The Human Rights Act 1998
In the UK, human rights are protected by the Human Rights Act 1998. Public authorities, like a local authority or the NHS, must follow the Act. If a public authority has breached your human rights, you may be able to take action under the Act.
Read this page to find out more about the Human Rights Act.
What’s the Human Rights Act 1998?
The Human Rights Act gives effect to the human rights set out in the European Convention on Human Rights. These rights are called Convention rights.
Examples of Convention or human rights include:
- the right to life
- the right to respect for private and family life
- the right to freedom of religion and belief.
The Human Rights Act means you can take action in the UK courts if your human rights have been breached.
What’s the European Convention on Human Rights?
The European Convention on Human Rights protects the human rights of people in countries that belong to the Council of Europe. This includes the UK. The Council of Europe is different from the European Union.
Who does the Human Rights Act protect?
The Human Rights Act protects everyone in the UK. It doesn’t matter if - for example, you’re a British citizen, a foreigner or an asylum seeker.
Who must follow the Human Rights Act?
Public authorities must follow the Human Rights Act.
They must respect and protect your human rights, unless there’s a law which prevents it. The Human Rights Act says they must act in a way which is compatible your human rights.
What’s a public authority?
A public authority is an organisation which provides public functions. This can be a public sector organisation, like a hospital, government department or the courts. Private organisations or charities which carry out public functions are also public authorities - for example, private prisons.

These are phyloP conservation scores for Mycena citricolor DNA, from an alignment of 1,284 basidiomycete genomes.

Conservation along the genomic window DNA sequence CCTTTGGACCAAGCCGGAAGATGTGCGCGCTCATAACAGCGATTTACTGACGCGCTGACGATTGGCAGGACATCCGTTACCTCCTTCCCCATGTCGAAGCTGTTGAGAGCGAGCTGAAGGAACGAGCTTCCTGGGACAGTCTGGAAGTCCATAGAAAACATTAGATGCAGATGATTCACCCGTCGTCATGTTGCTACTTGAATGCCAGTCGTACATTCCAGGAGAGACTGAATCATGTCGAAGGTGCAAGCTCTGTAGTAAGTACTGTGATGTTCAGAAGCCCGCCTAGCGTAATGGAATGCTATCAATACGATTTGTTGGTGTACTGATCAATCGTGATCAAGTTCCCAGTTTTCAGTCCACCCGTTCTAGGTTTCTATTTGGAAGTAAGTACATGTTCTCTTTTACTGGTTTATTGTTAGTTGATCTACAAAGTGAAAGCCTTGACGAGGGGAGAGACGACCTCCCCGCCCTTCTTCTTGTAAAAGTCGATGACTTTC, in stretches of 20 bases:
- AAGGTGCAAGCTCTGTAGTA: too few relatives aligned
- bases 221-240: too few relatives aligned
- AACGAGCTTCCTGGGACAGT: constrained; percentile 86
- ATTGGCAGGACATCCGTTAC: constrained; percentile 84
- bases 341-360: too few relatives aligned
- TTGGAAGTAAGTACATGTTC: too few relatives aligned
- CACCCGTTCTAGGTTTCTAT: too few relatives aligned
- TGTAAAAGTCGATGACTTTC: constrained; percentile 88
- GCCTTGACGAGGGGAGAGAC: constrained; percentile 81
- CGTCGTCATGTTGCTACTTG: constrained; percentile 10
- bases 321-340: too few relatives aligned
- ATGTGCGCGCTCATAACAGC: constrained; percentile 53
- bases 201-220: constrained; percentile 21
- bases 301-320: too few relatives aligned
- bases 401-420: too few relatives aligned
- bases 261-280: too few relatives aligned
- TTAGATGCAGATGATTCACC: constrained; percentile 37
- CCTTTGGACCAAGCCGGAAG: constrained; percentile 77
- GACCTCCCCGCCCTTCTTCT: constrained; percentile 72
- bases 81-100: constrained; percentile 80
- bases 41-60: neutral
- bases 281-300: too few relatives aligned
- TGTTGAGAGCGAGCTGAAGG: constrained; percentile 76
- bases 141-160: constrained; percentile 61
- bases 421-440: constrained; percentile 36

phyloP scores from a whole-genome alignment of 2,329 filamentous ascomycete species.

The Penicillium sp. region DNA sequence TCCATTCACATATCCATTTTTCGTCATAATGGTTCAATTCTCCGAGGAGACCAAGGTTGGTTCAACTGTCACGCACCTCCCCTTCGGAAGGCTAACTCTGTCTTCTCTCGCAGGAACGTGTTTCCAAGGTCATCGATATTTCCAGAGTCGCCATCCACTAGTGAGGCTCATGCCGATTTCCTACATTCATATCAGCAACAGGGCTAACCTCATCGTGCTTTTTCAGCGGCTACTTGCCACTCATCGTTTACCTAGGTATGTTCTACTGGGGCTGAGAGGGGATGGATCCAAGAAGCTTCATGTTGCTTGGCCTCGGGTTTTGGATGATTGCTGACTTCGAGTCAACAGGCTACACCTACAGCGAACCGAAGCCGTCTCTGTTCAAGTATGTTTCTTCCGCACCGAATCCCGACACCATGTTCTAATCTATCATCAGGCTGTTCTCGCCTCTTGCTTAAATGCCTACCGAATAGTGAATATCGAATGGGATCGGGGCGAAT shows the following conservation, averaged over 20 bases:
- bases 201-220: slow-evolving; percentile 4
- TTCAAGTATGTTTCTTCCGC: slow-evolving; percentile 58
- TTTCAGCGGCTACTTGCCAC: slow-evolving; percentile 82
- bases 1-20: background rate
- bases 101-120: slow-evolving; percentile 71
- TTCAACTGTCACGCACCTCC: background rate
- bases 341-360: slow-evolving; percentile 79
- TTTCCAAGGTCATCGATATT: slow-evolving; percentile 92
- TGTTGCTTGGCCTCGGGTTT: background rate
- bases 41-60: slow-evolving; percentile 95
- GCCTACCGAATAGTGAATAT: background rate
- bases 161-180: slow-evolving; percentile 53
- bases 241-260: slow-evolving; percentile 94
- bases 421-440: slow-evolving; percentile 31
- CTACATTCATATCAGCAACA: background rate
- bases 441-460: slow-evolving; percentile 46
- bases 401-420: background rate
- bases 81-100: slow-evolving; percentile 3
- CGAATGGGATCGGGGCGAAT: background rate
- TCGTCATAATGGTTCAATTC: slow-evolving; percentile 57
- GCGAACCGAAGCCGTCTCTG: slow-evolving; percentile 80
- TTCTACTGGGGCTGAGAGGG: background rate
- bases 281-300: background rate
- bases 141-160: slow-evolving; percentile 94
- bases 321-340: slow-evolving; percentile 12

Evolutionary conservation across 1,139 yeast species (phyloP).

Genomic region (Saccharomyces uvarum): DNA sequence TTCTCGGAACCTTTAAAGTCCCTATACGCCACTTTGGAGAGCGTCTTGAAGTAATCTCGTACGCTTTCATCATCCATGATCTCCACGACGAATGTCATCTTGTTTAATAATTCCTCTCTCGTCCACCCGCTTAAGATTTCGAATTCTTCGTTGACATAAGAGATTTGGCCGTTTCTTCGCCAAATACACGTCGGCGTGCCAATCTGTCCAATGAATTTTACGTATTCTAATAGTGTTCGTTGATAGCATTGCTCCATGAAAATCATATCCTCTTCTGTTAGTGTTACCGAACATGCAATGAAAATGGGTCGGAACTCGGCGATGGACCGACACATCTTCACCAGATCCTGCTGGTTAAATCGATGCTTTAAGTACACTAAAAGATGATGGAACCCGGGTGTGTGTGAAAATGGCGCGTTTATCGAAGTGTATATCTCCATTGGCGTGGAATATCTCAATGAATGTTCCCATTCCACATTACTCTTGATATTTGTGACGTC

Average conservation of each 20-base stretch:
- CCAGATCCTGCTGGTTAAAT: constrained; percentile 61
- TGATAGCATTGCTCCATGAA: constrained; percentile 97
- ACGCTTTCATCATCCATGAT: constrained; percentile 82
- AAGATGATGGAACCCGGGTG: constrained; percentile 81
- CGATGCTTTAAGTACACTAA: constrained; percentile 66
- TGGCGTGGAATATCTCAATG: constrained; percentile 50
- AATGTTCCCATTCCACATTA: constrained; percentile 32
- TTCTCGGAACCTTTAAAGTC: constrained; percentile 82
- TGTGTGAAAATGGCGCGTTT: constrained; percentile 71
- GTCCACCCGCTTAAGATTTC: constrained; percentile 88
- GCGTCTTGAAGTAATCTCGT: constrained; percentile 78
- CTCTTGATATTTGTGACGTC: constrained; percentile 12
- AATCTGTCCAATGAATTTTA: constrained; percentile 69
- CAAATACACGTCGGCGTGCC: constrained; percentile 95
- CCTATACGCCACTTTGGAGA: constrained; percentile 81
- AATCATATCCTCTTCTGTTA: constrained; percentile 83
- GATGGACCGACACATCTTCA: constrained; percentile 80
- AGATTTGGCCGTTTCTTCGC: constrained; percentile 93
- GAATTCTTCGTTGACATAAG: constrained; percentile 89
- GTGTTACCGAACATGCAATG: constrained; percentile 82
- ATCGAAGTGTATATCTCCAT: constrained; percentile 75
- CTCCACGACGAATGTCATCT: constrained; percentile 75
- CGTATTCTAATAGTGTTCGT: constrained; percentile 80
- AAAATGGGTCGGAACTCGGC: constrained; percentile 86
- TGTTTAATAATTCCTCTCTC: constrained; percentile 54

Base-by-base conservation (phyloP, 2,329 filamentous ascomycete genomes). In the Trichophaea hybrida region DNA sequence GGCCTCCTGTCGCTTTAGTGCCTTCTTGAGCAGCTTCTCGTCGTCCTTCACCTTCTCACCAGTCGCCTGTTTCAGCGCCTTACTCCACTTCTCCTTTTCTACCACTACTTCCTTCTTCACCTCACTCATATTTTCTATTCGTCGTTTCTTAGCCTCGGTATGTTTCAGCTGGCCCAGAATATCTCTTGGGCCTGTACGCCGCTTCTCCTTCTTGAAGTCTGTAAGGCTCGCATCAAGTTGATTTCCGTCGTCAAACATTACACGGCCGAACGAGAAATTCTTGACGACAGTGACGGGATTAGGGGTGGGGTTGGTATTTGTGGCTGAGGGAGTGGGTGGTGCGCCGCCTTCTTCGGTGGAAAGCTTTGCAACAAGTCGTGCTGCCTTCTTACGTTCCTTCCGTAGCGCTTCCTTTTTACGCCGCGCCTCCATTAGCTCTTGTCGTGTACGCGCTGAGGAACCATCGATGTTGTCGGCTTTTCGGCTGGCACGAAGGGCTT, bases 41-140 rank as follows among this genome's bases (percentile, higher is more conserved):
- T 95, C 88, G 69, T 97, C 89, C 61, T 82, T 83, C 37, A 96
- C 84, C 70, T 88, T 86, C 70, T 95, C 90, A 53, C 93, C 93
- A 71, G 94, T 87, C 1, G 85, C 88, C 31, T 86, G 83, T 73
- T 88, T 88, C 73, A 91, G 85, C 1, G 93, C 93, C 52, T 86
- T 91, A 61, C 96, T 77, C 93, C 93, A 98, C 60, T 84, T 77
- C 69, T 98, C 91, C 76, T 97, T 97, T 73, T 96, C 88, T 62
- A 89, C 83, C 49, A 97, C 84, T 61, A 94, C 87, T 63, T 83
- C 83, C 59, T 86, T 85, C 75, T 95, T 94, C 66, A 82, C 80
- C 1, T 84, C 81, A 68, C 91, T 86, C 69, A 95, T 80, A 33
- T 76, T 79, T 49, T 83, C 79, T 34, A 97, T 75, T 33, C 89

When must public authorities follow the Human Rights Act?
Public authorities must follow the Human Rights Act in everything they do. They must respect and protect your human rights when they make individual decisions about you. They must also follow the Human Rights Act when they plan services and make policies.
Taking positive steps to protect your human rights
Public authorities must not interfere with your human rights. Sometimes they must also take positive steps to protect your rights when your life is in danger or you’re threatened by other people.
For example, the police have a positive duty to protect you if they know your life is in danger from someone. If they don’t act to protect you they may breach article 2 which protects your right to life.
What can you do if a public authority has breached your human rights?
If a public authority has breached your human rights you can take action under the Human Rights Act. You can complain to the public authority or you may be able to take legal action in the courts.
What if a private organisation or person has breached your human rights?
Only public authorities have obligations under the Human Rights Act. You can’t take action against other people or private organisations because they’ve breached your human rights.
But if you take court action against someone for some other reason - for example, a claim for unfair dismissal against your employer, the courts can look at whether your human rights have also been breached. This is because courts are also public authorities and they must take account of human rights in all cases they hear.
- What rights are protected under the Human Rights Act 1998?
- Who's breaching your human rights?
- Taking action about human rights
Other useful information
The European Convention on Human Rights
You can access the European Convention on Human Rights on the European Court of Human Rights website at
Equality Advisory Support Service (EASS)
The EASS helpline can provide advice and information on human rights and discrimination issues.
Equality and Human Rights Commission (EHRC)
You can find useful information about discrimination on the EHRC website at
Scottish Human Rights Commission
You can find more information on human rights on the website of the Scottish Human Rights Commission at